KENNEWICK — Death, like birth, can be a beautiful thing.
Kristi Szendre, a hospice nurse for the Tri-Cities Chaplaincy, chose that as the title of an essay about why she chose to be a hospice nurse. The Kennewick High graduate's work earned her the top prize in a contest sponsored by the National Hospice and Palliative Care Organization.
Szendre said she chose to administer to the dying for many reasons.
"Most people think death is a horrible thing, but it doesn't have to be," Szendre said. "When I worked at a nursing home I watched people who were forgotten or discarded, debilitate and die with virtually no support.
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"Many nurses wanted to be more attentive but were required to pass meds and perform treatments on a level that did not allow time for compassionate care of someone living their last days," she said.
That's much more heartbreaking than the inevitability of death, she said.
When Szendre talks about hospice work, the words spill from the heart. She doesn't see herself as unique, and says all hospice nurses provide the same compassionate care to people whose lives are coming to an end.
One challenge she faces is patients who are afraid to die and harshly react to their caregivers, she said, sharing the story of a man to whom she provided hospice care about five years ago. She also told his story in her essay.
"Charlie" had no family or friends who came to visit him during his illness, and he struggled with the reality of his condition by fighting his caregivers.
"He was cantankerous, ornery and sometimes downright cruel," Szendre said. "It was difficult to approach him to give medicine because there would usually be a cutting remark, an evil glare behind his eyes. It didn't matter how much I smiled and cajoled, he just wouldn't have any of it."
But Szendre wasn't about to give up on Charlie, even when his condition worsened and he became even meaner. Fear of death can have a powerful effect on someone who knows their time on Earth is coming to an end, she said.
"I watched him struggle for air and continue to battle everyone who tried to come near him," Szendre said. "One evening I simply caved in to my own frustration and demanded, 'Charlie! Why do you fight everyone who is trying to help you? Why do you turn everyone into an enemy?' "
She expected him to fling a tirade of words her way, but the dying man didn't say a word.
"That was the most profound reaction I'd ever seen Charlie give," Szendre said. "I walked back to his bedside and sat in a chair while he stared at the wall."
Then she quietly asked him if he was afraid to die.
The simple question broke through his tough exterior and he finally gave in to the reality of his situation and accepted her help. She spent the next few weeks sitting at his bedside.
"One night he grabbed my arm with a strength I had not felt in many days, pulling me to him (in a hug)," Szendre said.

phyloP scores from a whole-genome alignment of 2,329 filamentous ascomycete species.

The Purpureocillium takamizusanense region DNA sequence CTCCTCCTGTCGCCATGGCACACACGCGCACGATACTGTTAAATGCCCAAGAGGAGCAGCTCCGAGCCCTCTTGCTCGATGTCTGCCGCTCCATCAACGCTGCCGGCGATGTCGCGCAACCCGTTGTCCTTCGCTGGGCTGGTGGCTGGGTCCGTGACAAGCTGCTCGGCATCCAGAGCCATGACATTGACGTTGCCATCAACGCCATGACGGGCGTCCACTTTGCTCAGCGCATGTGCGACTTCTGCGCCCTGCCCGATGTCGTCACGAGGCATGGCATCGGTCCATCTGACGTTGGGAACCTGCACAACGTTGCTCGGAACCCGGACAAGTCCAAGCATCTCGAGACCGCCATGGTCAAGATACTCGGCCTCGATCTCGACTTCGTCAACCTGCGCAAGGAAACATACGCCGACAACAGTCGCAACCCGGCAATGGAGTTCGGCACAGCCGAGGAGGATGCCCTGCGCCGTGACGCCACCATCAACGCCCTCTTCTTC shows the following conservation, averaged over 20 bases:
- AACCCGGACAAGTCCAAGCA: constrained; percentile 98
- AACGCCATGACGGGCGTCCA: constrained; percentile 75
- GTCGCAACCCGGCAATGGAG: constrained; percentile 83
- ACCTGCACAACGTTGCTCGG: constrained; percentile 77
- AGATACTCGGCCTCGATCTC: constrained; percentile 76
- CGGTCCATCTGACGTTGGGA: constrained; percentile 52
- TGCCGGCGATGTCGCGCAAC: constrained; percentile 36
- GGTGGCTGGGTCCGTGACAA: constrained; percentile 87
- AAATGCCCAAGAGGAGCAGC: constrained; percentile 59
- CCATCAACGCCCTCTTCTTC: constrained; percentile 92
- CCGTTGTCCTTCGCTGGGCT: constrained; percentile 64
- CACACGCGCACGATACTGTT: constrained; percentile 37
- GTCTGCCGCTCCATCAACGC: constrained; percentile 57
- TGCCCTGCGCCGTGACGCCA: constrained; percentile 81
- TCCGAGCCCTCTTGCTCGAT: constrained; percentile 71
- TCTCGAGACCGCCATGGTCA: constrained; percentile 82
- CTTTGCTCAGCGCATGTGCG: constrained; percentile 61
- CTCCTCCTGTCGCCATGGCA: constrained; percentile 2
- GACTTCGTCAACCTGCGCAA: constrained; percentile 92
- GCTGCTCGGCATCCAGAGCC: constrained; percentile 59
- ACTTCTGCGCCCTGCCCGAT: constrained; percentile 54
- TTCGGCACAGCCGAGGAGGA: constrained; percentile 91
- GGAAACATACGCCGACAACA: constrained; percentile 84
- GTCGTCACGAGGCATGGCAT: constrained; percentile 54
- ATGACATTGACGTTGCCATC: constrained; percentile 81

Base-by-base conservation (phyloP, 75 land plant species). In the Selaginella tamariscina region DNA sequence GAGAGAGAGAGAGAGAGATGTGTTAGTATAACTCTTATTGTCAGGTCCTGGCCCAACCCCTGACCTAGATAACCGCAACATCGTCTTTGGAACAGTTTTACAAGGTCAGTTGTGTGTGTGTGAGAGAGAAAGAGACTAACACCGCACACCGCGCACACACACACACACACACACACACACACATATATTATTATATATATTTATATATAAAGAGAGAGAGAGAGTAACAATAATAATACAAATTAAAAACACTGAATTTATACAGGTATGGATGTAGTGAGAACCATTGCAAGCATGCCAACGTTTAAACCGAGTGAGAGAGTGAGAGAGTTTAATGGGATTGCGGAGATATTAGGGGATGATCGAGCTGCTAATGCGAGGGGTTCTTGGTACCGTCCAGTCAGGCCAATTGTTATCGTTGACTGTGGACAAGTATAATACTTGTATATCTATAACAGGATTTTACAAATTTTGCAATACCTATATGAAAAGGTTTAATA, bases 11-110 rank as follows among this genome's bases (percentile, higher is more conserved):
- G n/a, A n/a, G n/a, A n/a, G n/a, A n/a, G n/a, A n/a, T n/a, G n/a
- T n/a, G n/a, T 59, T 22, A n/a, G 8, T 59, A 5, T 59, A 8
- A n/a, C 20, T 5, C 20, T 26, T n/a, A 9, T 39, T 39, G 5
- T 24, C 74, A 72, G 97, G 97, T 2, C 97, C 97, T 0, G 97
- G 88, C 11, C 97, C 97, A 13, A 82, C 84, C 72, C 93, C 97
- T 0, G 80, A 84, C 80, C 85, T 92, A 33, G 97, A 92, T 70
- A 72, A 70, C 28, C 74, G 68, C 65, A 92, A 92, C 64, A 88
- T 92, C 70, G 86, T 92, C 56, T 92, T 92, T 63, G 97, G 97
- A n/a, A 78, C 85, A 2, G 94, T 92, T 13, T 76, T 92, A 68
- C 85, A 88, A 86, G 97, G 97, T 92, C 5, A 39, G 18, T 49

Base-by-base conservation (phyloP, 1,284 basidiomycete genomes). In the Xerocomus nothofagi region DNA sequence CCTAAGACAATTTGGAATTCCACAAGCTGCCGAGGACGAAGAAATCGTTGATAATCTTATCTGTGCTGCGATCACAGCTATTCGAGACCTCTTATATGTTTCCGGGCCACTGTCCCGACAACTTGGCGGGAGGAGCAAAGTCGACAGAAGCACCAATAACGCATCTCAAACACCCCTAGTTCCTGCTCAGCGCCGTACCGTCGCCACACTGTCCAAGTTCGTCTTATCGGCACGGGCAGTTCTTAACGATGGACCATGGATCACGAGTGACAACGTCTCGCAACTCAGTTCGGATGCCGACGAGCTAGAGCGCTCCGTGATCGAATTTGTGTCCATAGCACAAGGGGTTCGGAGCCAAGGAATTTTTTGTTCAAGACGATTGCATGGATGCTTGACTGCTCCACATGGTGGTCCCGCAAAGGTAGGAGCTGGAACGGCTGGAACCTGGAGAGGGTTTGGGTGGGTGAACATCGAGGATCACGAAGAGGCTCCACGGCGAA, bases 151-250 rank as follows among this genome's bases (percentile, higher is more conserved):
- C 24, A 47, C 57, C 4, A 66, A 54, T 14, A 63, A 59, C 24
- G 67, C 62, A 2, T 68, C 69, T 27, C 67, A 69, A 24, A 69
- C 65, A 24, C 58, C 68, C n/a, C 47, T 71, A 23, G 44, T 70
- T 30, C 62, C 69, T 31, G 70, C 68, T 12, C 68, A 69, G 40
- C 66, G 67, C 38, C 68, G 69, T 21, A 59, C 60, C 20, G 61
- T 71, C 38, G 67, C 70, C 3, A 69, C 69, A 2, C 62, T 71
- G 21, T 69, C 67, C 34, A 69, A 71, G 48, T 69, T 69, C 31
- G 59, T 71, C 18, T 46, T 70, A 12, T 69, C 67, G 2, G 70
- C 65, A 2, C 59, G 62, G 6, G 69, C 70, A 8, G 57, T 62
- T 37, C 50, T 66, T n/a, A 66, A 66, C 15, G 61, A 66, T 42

As she hugged him back, she felt his tears against her cheek. He seemed to know his time was near so she continued to hold him in her arms until he drew his last breath.
"It was a slow and beautiful process," she said. "There was agony, and what seemed like insufferable waiting, ending with a sense of ultimate achievement and contentment. And he wasn't alone.
"It's never easy to watch someone die, but it's also a wonderful thing to be able to help someone get down that road with love and compassion."
Bette Cooper, executive director of the Chaplaincy, said hospice nurses are not hired. They are called.
"This is special work and it takes special people like Kristi with compassionate hearts who feel called to work with the dying and their families," Cooper said. "When I read Kristi's essay, I was not surprised. I could just picture her there, holding Charlie as he died."
John Gayda, 88, of Burbank, has been under Szendre's care for a few months. As his time winds down, his 78-year-old wife, Polly, is grateful for Szendre's visits with her husband.
"I know something's going to happen, but I don't know when or what to do," Polly Gayda said. "Kristi helps us so much during this very depressing time. She listens patiently to John's concerns and helps us tremendously in preparing us for what's going to happen."
Szendre earned her nursing degree in 1995 from Columbia Basin College and worked in nursing homes and hospitals before switching to hospice six years ago.
Her manner is relaxed and attentive.
She recommends five things people should consider doing before they die.
"It's important to say, 'I forgive you.' 'Do you forgive me?' 'I love you.' 'Thank you.' But, most importantly, you need to forgive yourself," Szendre said.
"I absolutely love the work I do," she said. "And even though there is a great sadness that comes with the death of a loved one, if there's a chance I can help that person and their family through it any better, then I have to try."
But Szendre also has had moments when the heartache of helping people die was overwhelming. But when that happens, she knows what to do.
"Sometimes profound things will impact you, and when that happens you've just got to stop what you're doing and go watch the goats," she said with a knowing smile.
"When someone asks, 'How can you? I tell them every morning my soul sings, 'How can I not?' "
After all, death, like birth, can be a beautiful thing.
* Dori O'Neal: 509-582-1514; email@example.com